What Chennai must learn from the recent rains

I love my city. I am absolutely passionate about it, so much that, I haven’t even migrated out for a career pursuit yet. But if there is something that I want the city to scale up desperately, it has to be the way it responds to the fury of nature. The rains came, delivered and has still not left. As the city limps back to normality, it matters how we rise from this season and prevent another such man-made disaster
To put things in perspective, the problem is not one.
When the roads are relaid every year without scouring the top layer, the height of the road increases thus relatively lowering the floor of the buildings along it, in due course of time. Storm water drains are constructed at a height that is perhaps the contractor’s version of an ‘elevated corridor’.
The call of the situation demanded us to go out into the streets and help one another. Mumbai is a case in point. Every year the rains come and play havoc. And yet, people come out of their homes, set up small counters to serve food to those stranded or walking back home. People welcome strangers into their homes to stay overnight. Cosmopolitan Mumbai has inculcated co-existence among her Mumbaikars that includes helping one another while conservative Chennai happily chose to troll online instead. All this, amidst laments that the national media did not cover their suffering.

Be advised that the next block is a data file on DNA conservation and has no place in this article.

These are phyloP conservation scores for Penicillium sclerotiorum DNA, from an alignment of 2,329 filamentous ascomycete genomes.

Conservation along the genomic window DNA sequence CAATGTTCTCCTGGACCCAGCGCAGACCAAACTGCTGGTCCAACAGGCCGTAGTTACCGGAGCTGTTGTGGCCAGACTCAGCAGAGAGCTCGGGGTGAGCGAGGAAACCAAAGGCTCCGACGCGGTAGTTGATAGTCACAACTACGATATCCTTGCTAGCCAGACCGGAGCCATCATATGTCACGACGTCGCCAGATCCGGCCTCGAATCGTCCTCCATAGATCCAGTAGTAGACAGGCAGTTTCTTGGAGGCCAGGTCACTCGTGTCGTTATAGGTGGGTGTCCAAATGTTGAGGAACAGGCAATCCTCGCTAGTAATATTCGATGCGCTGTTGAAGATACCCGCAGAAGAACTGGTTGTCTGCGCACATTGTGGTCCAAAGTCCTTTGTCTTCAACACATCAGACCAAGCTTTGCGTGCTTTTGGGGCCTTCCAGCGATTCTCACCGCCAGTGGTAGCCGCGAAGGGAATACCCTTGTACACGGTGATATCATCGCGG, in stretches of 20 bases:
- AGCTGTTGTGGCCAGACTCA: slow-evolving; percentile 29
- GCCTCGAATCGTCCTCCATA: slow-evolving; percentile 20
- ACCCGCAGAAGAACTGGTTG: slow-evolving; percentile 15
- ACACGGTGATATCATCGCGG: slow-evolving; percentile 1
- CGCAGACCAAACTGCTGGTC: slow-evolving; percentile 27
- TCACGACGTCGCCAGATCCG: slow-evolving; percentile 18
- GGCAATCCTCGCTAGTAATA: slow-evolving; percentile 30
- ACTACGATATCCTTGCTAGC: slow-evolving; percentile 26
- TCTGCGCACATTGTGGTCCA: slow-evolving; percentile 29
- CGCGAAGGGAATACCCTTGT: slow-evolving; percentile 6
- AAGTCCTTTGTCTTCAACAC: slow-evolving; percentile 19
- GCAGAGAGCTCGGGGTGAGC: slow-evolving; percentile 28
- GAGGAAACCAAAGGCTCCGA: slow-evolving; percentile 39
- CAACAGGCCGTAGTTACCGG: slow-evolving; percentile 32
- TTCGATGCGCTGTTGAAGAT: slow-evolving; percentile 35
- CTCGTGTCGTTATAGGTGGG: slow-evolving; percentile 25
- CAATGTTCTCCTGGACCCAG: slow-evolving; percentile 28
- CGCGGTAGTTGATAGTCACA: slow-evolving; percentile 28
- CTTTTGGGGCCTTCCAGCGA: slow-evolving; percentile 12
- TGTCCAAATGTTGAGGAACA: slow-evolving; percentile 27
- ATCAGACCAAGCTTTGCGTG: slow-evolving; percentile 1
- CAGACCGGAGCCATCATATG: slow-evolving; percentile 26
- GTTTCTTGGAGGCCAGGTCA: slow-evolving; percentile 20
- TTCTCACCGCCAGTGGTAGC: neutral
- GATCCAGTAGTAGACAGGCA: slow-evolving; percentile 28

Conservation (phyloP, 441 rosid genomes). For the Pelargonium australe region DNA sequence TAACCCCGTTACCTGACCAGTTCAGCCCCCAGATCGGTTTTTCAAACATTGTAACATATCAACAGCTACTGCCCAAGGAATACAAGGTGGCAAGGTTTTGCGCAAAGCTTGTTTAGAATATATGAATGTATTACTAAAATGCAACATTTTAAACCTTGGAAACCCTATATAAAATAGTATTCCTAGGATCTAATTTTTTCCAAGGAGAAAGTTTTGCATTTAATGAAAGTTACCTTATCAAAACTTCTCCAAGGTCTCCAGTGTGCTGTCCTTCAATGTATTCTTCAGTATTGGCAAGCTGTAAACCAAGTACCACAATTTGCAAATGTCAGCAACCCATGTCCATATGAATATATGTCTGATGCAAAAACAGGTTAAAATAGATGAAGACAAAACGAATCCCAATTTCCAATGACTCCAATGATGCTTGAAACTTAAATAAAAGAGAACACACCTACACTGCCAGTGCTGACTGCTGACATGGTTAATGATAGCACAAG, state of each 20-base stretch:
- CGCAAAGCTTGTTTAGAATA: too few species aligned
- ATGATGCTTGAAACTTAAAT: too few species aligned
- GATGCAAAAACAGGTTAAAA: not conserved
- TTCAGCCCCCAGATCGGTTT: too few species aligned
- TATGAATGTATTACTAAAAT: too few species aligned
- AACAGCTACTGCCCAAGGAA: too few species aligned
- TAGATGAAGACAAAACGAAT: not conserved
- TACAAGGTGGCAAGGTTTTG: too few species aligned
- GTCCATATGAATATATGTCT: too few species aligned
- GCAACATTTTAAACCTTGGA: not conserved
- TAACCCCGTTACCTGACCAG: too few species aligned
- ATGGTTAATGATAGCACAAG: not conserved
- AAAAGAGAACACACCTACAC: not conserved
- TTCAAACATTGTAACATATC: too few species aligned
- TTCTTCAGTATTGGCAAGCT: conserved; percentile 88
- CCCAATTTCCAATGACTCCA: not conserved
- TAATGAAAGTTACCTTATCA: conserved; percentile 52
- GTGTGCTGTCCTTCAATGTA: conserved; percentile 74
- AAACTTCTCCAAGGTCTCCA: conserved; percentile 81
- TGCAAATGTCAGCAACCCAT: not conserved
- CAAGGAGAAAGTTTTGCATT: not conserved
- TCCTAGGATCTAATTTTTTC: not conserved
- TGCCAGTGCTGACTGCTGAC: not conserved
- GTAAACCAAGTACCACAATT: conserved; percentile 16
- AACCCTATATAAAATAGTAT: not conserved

With state elections due next year, the media coverage was nauseatingly keen on covering/showering the suffering of the public on respective affiliated channels. The Mayor of the Chennai Corporation was conspicuous by his absence. Spare a thought for those policemen that relentlessly worked standing in the waters, the MTC bus drivers that plied, the EMU train services that continued to run, the duty doctors at the government hospitals. Alas, the lasting memory of this season would be the opportunistic marketing undertaken by OLA. and none of their cabs or that of others plied, mind you!
Is there a solution at all?
oh yes! Ban plastic, clear storm water drains, earmark street-wise garbage dumping, form groups of local youth as friends of police to champion local issues, conduct locality wise open house sessions with the public. Cleanliness and green cover must be made priorities not to the government but the public which has to actively imbibe these qualities in itself if its expectations from the government are anything to be fulfilled. Remember that clean cities do not flood. Cities with trees do not flood
The rains are galloping to beat its all-time highest rainfall in Chennai recorded in 1918. With the torrent tonight, that record, a few lake bunds and our flickering spirit would have been broken. For a city that is known for its mature cricketing crowd and balanced culture, a characteristic spirit is glaringly absent. Not many cities across the world boast of an existence of 376 years. We must make it count and that is possible only by upping the sprit of the city. The kind of spirit that makes you ‘whistle podu’
Shashikanth Jayaraman
Pic Courtesy: Internet

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